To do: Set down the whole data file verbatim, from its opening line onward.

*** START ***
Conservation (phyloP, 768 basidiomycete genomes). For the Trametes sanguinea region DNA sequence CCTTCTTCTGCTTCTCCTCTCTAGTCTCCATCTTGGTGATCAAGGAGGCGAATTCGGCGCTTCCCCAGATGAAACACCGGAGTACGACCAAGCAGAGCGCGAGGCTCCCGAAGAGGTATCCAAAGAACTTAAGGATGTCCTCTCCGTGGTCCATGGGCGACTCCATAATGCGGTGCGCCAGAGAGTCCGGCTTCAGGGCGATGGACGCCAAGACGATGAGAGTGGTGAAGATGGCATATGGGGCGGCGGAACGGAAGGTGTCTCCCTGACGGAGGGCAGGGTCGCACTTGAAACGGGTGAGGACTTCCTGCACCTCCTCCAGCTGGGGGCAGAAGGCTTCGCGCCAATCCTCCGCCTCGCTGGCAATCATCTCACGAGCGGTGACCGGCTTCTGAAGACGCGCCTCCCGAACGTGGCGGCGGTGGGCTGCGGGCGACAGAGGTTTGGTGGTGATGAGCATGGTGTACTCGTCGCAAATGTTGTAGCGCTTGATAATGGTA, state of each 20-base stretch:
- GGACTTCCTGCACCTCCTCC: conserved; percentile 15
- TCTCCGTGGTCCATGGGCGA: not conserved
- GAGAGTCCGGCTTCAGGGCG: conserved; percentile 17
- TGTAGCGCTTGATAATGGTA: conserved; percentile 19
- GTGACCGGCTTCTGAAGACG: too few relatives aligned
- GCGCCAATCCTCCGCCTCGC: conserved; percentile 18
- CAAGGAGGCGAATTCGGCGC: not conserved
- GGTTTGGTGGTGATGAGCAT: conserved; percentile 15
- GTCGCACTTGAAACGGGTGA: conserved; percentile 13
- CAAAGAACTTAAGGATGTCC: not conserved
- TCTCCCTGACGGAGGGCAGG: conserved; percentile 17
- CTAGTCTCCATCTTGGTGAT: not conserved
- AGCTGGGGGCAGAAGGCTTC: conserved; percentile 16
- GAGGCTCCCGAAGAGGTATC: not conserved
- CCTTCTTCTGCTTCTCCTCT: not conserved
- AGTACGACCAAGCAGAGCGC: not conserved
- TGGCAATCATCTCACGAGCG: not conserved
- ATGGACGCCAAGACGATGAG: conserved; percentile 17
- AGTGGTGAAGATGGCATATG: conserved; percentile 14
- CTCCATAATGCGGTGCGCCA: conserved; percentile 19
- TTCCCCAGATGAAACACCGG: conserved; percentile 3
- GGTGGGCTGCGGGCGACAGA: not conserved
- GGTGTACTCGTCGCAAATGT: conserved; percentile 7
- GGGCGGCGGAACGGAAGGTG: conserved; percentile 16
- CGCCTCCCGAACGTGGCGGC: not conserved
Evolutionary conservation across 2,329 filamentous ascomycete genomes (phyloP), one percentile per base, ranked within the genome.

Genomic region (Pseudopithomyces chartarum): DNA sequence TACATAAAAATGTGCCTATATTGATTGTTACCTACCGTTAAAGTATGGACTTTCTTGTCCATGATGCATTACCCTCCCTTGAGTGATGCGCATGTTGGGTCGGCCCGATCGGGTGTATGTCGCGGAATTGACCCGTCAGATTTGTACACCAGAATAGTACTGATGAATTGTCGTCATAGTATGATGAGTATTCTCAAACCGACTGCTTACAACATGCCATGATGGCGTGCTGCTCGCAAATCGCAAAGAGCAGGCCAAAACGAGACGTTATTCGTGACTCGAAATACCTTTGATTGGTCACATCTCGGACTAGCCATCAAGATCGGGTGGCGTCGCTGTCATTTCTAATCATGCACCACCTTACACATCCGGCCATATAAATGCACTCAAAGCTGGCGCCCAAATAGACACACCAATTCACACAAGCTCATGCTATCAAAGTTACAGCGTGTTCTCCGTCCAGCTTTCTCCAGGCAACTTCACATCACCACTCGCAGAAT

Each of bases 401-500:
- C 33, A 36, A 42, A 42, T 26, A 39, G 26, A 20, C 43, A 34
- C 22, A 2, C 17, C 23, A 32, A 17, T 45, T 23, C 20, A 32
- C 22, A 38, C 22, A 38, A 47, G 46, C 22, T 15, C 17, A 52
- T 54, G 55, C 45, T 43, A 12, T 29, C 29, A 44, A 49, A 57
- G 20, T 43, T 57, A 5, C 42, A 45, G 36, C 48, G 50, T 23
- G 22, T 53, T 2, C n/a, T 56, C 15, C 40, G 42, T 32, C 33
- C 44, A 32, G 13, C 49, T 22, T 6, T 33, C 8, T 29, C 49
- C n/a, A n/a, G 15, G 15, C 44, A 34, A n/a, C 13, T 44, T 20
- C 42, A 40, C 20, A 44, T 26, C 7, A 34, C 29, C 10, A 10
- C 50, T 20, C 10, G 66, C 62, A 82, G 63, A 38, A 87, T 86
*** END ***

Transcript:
Conservation (phyloP, 768 basidiomycete genomes). For the Trametes sanguinea region DNA sequence CCTTCTTCTGCTTCTCCTCTCTAGTCTCCATCTTGGTGATCAAGGAGGCGAATTCGGCGCTTCCCCAGATGAAACACCGGAGTACGACCAAGCAGAGCGCGAGGCTCCCGAAGAGGTATCCAAAGAACTTAAGGATGTCCTCTCCGTGGTCCATGGGCGACTCCATAATGCGGTGCGCCAGAGAGTCCGGCTTCAGGGCGATGGACGCCAAGACGATGAGAGTGGTGAAGATGGCATATGGGGCGGCGGAACGGAAGGTGTCTCCCTGACGGAGGGCAGGGTCGCACTTGAAACGGGTGAGGACTTCCTGCACCTCCTCCAGCTGGGGGCAGAAGGCTTCGCGCCAATCCTCCGCCTCGCTGGCAATCATCTCACGAGCGGTGACCGGCTTCTGAAGACGCGCCTCCCGAACGTGGCGGCGGTGGGCTGCGGGCGACAGAGGTTTGGTGGTGATGAGCATGGTGTACTCGTCGCAAATGTTGTAGCGCTTGATAATGGTA, state of each 20-base stretch:
- GGACTTCCTGCACCTCCTCC: conserved; percentile 15
- TCTCCGTGGTCCATGGGCGA: not conserved
- GAGAGTCCGGCTTCAGGGCG: conserved; percentile 17
- TGTAGCGCTTGATAATGGTA: conserved; percentile 19
- GTGACCGGCTTCTGAAGACG: too few relatives aligned
- GCGCCAATCCTCCGCCTCGC: conserved; percentile 18
- CAAGGAGGCGAATTCGGCGC: not conserved
- GGTTTGGTGGTGATGAGCAT: conserved; percentile 15
- GTCGCACTTGAAACGGGTGA: conserved; percentile 13
- CAAAGAACTTAAGGATGTCC: not conserved
- TCTCCCTGACGGAGGGCAGG: conserved; percentile 17
- CTAGTCTCCATCTTGGTGAT: not conserved
- AGCTGGGGGCAGAAGGCTTC: conserved; percentile 16
- GAGGCTCCCGAAGAGGTATC: not conserved
- CCTTCTTCTGCTTCTCCTCT: not conserved
- AGTACGACCAAGCAGAGCGC: not conserved
- TGGCAATCATCTCACGAGCG: not conserved
- ATGGACGCCAAGACGATGAG: conserved; percentile 17
- AGTGGTGAAGATGGCATATG: conserved; percentile 14
- CTCCATAATGCGGTGCGCCA: conserved; percentile 19
- TTCCCCAGATGAAACACCGG: conserved; percentile 3
- GGTGGGCTGCGGGCGACAGA: not conserved
- GGTGTACTCGTCGCAAATGT: conserved; percentile 7
- GGGCGGCGGAACGGAAGGTG: conserved; percentile 16
- CGCCTCCCGAACGTGGCGGC: not conserved
Evolutionary conservation across 2,329 filamentous ascomycete genomes (phyloP), one percentile per base, ranked within the genome.

Genomic region (Pseudopithomyces chartarum): DNA sequence TACATAAAAATGTGCCTATATTGATTGTTACCTACCGTTAAAGTATGGACTTTCTTGTCCATGATGCATTACCCTCCCTTGAGTGATGCGCATGTTGGGTCGGCCCGATCGGGTGTATGTCGCGGAATTGACCCGTCAGATTTGTACACCAGAATAGTACTGATGAATTGTCGTCATAGTATGATGAGTATTCTCAAACCGACTGCTTACAACATGCCATGATGGCGTGCTGCTCGCAAATCGCAAAGAGCAGGCCAAAACGAGACGTTATTCGTGACTCGAAATACCTTTGATTGGTCACATCTCGGACTAGCCATCAAGATCGGGTGGCGTCGCTGTCATTTCTAATCATGCACCACCTTACACATCCGGCCATATAAATGCACTCAAAGCTGGCGCCCAAATAGACACACCAATTCACACAAGCTCATGCTATCAAAGTTACAGCGTGTTCTCCGTCCAGCTTTCTCCAGGCAACTTCACATCACCACTCGCAGAAT

Each of bases 401-500:
- C 33, A 36, A 42, A 42, T 26, A 39, G 26, A 20, C 43, A 34
- C 22, A 2, C 17, C 23, A 32, A 17, T 45, T 23, C 20, A 32
- C 22, A 38, C 22, A 38, A 47, G 46, C 22, T 15, C 17, A 52
- T 54, G 55, C 45, T 43, A 12, T 29, C 29, A 44, A 49, A 57
- G 20, T 43, T 57, A 5, C 42, A 45, G 36, C 48, G 50, T 23
- G 22, T 53, T 2, C n/a, T 56, C 15, C 40, G 42, T 32, C 33
- C 44, A 32, G 13, C 49, T 22, T 6, T 33, C 8, T 29, C 49
- C n/a, A n/a, G 15, G 15, C 44, A 34, A n/a, C 13, T 44, T 20
- C 42, A 40, C 20, A 44, T 26, C 7, A 34, C 29, C 10, A 10
- C 50, T 20, C 10, G 66, C 62, A 82, G 63, A 38, A 87, T 86